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The Truth About Joseph Gordon-Levitt's Hallway Fight In Inception

Whether you love or loathe the work of blockbuster auteur Christopher Nolan, one has to admire the filmmaker's devotion to playing outside of the box on even the biggest projects. Perhaps more importantly, Nolan is one of the few mainstream directors willing to craft tentpole fare as thrilling to the eye as it frequently is to the brain. 

Never before was Nolan's penchant for high-minded popcorn cinema more on display than with 2010's mind-bending sci-fi epic Inception, which followed the tale of a crack team of thieves who specialize in invading the dreams of powerful business sorts and extracting vital details of their secretive dealings. Those dream-thieving skills are put to the test, however, when the team is tasked with doing just the opposite by implanting an idea in the mind of a man set to inherit his father's business empire.

Like every Christopher Nolan venture, Inception takes an already complex narrative and proceeds to twist and turn it in ways even the savviest of cinéastes couldn't imagine. En route to a legit mind-f**k of a finale, Nolan bolsters his daring, twist-a-minute thriller with a handful of set pieces that match it in both scale and ambition. One of those Inception set-pieces continues to tower above the rest even over a decade after the film's release though. We're talking, of course, of the epic zero-gravity sequence which found Joseph Gordon-Levitt facing off against an armed foe in a rotating hotel hallway.

As vividly realized as it is wildly inventive, that scene remains the centerpiece in a film full of such moments, and arguably ranks as the Christopher Nolan set piece to end them all. Here's a few things you may not have known about the hallway fight scene in Inception.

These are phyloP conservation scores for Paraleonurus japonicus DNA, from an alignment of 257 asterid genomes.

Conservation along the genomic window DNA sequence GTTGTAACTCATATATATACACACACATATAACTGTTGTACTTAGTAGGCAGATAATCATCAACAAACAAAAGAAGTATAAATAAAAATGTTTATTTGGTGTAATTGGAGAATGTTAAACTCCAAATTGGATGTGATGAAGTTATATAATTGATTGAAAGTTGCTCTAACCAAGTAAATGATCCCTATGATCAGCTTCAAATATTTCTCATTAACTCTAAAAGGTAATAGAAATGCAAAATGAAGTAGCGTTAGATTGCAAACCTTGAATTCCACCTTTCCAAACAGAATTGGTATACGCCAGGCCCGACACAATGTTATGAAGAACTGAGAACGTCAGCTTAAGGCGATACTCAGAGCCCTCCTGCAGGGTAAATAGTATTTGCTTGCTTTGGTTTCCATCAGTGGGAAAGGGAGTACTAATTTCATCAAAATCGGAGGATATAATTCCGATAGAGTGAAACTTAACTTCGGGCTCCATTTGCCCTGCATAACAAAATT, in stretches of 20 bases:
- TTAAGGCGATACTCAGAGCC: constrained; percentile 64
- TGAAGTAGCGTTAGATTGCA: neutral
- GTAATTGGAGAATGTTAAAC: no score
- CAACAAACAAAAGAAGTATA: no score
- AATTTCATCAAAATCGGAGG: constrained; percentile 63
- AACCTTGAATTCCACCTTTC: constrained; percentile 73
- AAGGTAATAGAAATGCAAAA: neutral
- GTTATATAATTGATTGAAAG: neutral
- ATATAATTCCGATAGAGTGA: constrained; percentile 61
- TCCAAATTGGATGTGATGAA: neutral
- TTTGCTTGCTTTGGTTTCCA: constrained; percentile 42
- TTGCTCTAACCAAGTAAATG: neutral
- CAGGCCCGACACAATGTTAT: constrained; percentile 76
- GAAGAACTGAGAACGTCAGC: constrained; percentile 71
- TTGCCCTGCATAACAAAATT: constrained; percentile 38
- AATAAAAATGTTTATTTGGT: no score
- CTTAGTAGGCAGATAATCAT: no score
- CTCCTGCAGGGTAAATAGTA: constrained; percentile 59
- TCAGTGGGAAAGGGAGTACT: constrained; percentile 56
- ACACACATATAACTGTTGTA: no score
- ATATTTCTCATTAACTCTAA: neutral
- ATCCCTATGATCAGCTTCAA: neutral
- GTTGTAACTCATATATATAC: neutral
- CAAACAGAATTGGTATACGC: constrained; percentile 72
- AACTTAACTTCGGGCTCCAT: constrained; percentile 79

Inception's hallway fight is a practical effect

While there are countless elements to Christopher Nolan's films which set them apart from most tentpole properties, one of the most important is the director's insistence that as little special effects work as possible be done with CGI. Yes, that practical effects approach is what makes some of the most audacious moments in Nolan's films so unmistakably unique, particularly in comparison to the droves of computer generated action that's come to overwhelm almost every blockbuster released in the past two decades. And yes, it's the reason the hallway fight scene in Inception is such a dazzling cinematic delight.

If you want to know exactly how the iconic moment came to life, the folks at Cinefix pulled back the curtain on the scene, revealing that Nolan and his effects team actually constructed massive, rotating centrifuges (one vertical, one horizontal) not unlike the one Stanley Kubrick employed for 2001: A Space Odyssey to make the eye-popping moment happen sans CGI. They then constructed the hallway sets inside of the tubular behemoths before turning (literally) cast and crew loose to create the stunning visuals of the fight scene in question.

And while digital tech was eventually used to remove certain elements of the set in post-production, it's safe to say the use of a real-world environment and the almost complete absence of CGI helped make Inception's dream fight one to remember. 

The hallway fight required meticulous preparation from Joseph Gordon-Levitt

Not surprisingly, both the cast and crew of Inception endured rigorous preparation before stepping onto the hallway sets. They were, after all, stepping into a fully functioning centrifuge built to spin and twist and turn them about in ways only a dreamscape ever really could. As for Gordon-Levitt, he was frequently doing so connected to wires designed to help simulate a zero-gravity environment, meaning one wrong move might've resulted in serious injury. And given that Nolan was so committed to not using CGI to make the moment happen, Gordon-Levitt was required to endure the bulk of the action himself.